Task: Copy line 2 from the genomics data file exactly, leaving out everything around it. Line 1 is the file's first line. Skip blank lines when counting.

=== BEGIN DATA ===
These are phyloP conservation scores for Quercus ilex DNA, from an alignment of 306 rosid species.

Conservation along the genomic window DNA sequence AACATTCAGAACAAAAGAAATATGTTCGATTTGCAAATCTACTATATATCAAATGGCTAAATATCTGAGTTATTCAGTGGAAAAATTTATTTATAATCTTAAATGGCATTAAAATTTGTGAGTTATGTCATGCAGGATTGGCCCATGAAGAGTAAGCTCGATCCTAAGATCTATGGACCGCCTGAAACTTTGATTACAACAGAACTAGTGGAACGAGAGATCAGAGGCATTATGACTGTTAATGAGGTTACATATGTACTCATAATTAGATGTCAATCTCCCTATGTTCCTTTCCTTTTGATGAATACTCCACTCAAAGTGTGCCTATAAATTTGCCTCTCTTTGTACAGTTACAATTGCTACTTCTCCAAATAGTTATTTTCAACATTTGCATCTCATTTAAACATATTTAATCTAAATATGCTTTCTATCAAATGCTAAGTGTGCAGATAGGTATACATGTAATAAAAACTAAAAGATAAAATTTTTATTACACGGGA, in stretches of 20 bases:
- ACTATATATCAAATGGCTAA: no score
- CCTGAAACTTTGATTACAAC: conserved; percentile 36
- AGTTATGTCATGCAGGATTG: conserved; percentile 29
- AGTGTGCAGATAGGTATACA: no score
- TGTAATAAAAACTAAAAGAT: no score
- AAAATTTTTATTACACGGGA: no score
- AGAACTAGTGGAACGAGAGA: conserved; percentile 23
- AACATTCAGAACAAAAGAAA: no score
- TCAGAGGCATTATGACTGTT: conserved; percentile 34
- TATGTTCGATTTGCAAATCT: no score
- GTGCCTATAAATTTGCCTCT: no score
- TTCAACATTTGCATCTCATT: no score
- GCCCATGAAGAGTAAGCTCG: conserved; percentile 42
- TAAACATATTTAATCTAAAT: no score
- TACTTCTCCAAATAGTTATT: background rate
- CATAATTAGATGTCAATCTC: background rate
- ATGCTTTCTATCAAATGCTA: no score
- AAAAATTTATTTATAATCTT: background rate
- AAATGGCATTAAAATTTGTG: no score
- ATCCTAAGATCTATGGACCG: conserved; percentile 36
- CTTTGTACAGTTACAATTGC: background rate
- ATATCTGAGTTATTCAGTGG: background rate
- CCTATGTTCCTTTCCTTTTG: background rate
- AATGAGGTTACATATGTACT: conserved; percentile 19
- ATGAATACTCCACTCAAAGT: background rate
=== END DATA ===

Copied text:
Conservation along the genomic window DNA sequence AACATTCAGAACAAAAGAAATATGTTCGATTTGCAAATCTACTATATATCAAATGGCTAAATATCTGAGTTATTCAGTGGAAAAATTTATTTATAATCTTAAATGGCATTAAAATTTGTGAGTTATGTCATGCAGGATTGGCCCATGAAGAGTAAGCTCGATCCTAAGATCTATGGACCGCCTGAAACTTTGATTACAACAGAACTAGTGGAACGAGAGATCAGAGGCATTATGACTGTTAATGAGGTTACATATGTACTCATAATTAGATGTCAATCTCCCTATGTTCCTTTCCTTTTGATGAATACTCCACTCAAAGTGTGCCTATAAATTTGCCTCTCTTTGTACAGTTACAATTGCTACTTCTCCAAATAGTTATTTTCAACATTTGCATCTCATTTAAACATATTTAATCTAAATATGCTTTCTATCAAATGCTAAGTGTGCAGATAGGTATACATGTAATAAAAACTAAAAGATAAAATTTTTATTACACGGGA, in stretches of 20 bases: